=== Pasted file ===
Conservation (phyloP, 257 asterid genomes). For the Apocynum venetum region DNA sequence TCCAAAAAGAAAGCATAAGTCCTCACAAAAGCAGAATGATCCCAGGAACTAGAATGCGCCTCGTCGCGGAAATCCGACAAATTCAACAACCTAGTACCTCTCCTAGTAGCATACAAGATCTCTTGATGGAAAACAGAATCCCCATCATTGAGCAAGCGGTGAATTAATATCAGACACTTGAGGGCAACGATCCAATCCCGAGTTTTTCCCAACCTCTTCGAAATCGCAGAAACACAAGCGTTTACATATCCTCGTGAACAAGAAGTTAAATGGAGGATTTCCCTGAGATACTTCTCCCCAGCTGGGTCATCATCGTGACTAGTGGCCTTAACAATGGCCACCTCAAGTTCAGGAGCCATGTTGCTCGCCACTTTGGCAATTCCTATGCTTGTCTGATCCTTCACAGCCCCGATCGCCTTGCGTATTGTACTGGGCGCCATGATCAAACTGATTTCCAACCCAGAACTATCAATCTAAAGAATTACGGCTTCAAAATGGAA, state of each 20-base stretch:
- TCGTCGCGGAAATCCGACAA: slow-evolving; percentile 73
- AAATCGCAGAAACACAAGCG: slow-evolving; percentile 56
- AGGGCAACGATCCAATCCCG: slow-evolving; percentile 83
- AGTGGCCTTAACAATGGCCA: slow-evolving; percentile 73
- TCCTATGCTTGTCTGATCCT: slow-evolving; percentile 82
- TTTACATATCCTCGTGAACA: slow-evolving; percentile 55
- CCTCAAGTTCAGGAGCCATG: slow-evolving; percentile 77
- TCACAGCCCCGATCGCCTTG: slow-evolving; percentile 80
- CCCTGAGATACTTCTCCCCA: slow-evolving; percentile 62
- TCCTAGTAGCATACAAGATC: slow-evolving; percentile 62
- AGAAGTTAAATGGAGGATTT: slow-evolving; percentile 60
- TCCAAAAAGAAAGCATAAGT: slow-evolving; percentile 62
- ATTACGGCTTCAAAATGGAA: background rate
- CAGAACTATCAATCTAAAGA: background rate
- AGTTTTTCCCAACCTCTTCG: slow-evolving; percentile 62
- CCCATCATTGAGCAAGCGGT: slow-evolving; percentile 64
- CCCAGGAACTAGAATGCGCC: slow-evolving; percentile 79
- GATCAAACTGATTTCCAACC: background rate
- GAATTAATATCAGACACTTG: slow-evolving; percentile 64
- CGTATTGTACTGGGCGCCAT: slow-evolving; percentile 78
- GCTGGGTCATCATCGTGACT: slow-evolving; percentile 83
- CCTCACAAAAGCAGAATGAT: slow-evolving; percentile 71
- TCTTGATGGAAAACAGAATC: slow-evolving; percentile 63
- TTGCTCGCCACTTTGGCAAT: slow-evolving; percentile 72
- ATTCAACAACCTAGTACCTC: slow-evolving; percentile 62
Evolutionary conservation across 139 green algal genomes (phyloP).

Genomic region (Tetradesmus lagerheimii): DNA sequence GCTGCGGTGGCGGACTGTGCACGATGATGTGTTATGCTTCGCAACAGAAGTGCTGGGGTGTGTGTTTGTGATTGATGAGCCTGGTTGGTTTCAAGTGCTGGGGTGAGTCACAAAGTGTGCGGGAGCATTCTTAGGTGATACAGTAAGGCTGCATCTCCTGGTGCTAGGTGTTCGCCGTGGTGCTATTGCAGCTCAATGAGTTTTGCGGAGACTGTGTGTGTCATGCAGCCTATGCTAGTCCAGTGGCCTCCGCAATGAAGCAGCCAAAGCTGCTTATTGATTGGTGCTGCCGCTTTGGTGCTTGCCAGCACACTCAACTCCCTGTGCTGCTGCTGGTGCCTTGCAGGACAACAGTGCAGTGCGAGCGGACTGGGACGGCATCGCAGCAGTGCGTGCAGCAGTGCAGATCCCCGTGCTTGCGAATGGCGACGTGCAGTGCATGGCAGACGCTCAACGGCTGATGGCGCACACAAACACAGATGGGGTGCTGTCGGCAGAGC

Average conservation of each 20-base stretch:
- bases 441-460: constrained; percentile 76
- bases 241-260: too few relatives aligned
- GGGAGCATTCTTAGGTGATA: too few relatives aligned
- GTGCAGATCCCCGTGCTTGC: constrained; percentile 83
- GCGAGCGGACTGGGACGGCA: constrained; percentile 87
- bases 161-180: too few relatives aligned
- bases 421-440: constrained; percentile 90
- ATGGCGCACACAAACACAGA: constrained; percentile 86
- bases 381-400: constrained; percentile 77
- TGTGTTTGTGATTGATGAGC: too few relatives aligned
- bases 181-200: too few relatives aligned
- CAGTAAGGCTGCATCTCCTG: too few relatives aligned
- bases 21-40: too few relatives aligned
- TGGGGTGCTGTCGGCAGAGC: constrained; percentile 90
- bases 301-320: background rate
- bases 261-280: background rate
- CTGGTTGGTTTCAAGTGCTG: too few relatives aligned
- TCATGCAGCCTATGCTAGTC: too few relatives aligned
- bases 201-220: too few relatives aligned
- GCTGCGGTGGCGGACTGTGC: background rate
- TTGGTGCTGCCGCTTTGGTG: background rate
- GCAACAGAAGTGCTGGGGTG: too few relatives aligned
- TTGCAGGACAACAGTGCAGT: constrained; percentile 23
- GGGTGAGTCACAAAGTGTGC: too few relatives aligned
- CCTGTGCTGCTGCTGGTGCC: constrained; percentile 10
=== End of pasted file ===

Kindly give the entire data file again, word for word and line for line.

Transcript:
Conservation (phyloP, 257 asterid genomes). For the Apocynum venetum region DNA sequence TCCAAAAAGAAAGCATAAGTCCTCACAAAAGCAGAATGATCCCAGGAACTAGAATGCGCCTCGTCGCGGAAATCCGACAAATTCAACAACCTAGTACCTCTCCTAGTAGCATACAAGATCTCTTGATGGAAAACAGAATCCCCATCATTGAGCAAGCGGTGAATTAATATCAGACACTTGAGGGCAACGATCCAATCCCGAGTTTTTCCCAACCTCTTCGAAATCGCAGAAACACAAGCGTTTACATATCCTCGTGAACAAGAAGTTAAATGGAGGATTTCCCTGAGATACTTCTCCCCAGCTGGGTCATCATCGTGACTAGTGGCCTTAACAATGGCCACCTCAAGTTCAGGAGCCATGTTGCTCGCCACTTTGGCAATTCCTATGCTTGTCTGATCCTTCACAGCCCCGATCGCCTTGCGTATTGTACTGGGCGCCATGATCAAACTGATTTCCAACCCAGAACTATCAATCTAAAGAATTACGGCTTCAAAATGGAA, state of each 20-base stretch:
- TCGTCGCGGAAATCCGACAA: slow-evolving; percentile 73
- AAATCGCAGAAACACAAGCG: slow-evolving; percentile 56
- AGGGCAACGATCCAATCCCG: slow-evolving; percentile 83
- AGTGGCCTTAACAATGGCCA: slow-evolving; percentile 73
- TCCTATGCTTGTCTGATCCT: slow-evolving; percentile 82
- TTTACATATCCTCGTGAACA: slow-evolving; percentile 55
- CCTCAAGTTCAGGAGCCATG: slow-evolving; percentile 77
- TCACAGCCCCGATCGCCTTG: slow-evolving; percentile 80
- CCCTGAGATACTTCTCCCCA: slow-evolving; percentile 62
- TCCTAGTAGCATACAAGATC: slow-evolving; percentile 62
- AGAAGTTAAATGGAGGATTT: slow-evolving; percentile 60
- TCCAAAAAGAAAGCATAAGT: slow-evolving; percentile 62
- ATTACGGCTTCAAAATGGAA: background rate
- CAGAACTATCAATCTAAAGA: background rate
- AGTTTTTCCCAACCTCTTCG: slow-evolving; percentile 62
- CCCATCATTGAGCAAGCGGT: slow-evolving; percentile 64
- CCCAGGAACTAGAATGCGCC: slow-evolving; percentile 79
- GATCAAACTGATTTCCAACC: background rate
- GAATTAATATCAGACACTTG: slow-evolving; percentile 64
- CGTATTGTACTGGGCGCCAT: slow-evolving; percentile 78
- GCTGGGTCATCATCGTGACT: slow-evolving; percentile 83
- CCTCACAAAAGCAGAATGAT: slow-evolving; percentile 71
- TCTTGATGGAAAACAGAATC: slow-evolving; percentile 63
- TTGCTCGCCACTTTGGCAAT: slow-evolving; percentile 72
- ATTCAACAACCTAGTACCTC: slow-evolving; percentile 62
Evolutionary conservation across 139 green algal genomes (phyloP).

Genomic region (Tetradesmus lagerheimii): DNA sequence GCTGCGGTGGCGGACTGTGCACGATGATGTGTTATGCTTCGCAACAGAAGTGCTGGGGTGTGTGTTTGTGATTGATGAGCCTGGTTGGTTTCAAGTGCTGGGGTGAGTCACAAAGTGTGCGGGAGCATTCTTAGGTGATACAGTAAGGCTGCATCTCCTGGTGCTAGGTGTTCGCCGTGGTGCTATTGCAGCTCAATGAGTTTTGCGGAGACTGTGTGTGTCATGCAGCCTATGCTAGTCCAGTGGCCTCCGCAATGAAGCAGCCAAAGCTGCTTATTGATTGGTGCTGCCGCTTTGGTGCTTGCCAGCACACTCAACTCCCTGTGCTGCTGCTGGTGCCTTGCAGGACAACAGTGCAGTGCGAGCGGACTGGGACGGCATCGCAGCAGTGCGTGCAGCAGTGCAGATCCCCGTGCTTGCGAATGGCGACGTGCAGTGCATGGCAGACGCTCAACGGCTGATGGCGCACACAAACACAGATGGGGTGCTGTCGGCAGAGC

Average conservation of each 20-base stretch:
- bases 441-460: constrained; percentile 76
- bases 241-260: too few relatives aligned
- GGGAGCATTCTTAGGTGATA: too few relatives aligned
- GTGCAGATCCCCGTGCTTGC: constrained; percentile 83
- GCGAGCGGACTGGGACGGCA: constrained; percentile 87
- bases 161-180: too few relatives aligned
- bases 421-440: constrained; percentile 90
- ATGGCGCACACAAACACAGA: constrained; percentile 86
- bases 381-400: constrained; percentile 77
- TGTGTTTGTGATTGATGAGC: too few relatives aligned
- bases 181-200: too few relatives aligned
- CAGTAAGGCTGCATCTCCTG: too few relatives aligned
- bases 21-40: too few relatives aligned
- TGGGGTGCTGTCGGCAGAGC: constrained; percentile 90
- bases 301-320: background rate
- bases 261-280: background rate
- CTGGTTGGTTTCAAGTGCTG: too few relatives aligned
- TCATGCAGCCTATGCTAGTC: too few relatives aligned
- bases 201-220: too few relatives aligned
- GCTGCGGTGGCGGACTGTGC: background rate
- TTGGTGCTGCCGCTTTGGTG: background rate
- GCAACAGAAGTGCTGGGGTG: too few relatives aligned
- TTGCAGGACAACAGTGCAGT: constrained; percentile 23
- GGGTGAGTCACAAAGTGTGC: too few relatives aligned
- CCTGTGCTGCTGCTGGTGCC: constrained; percentile 10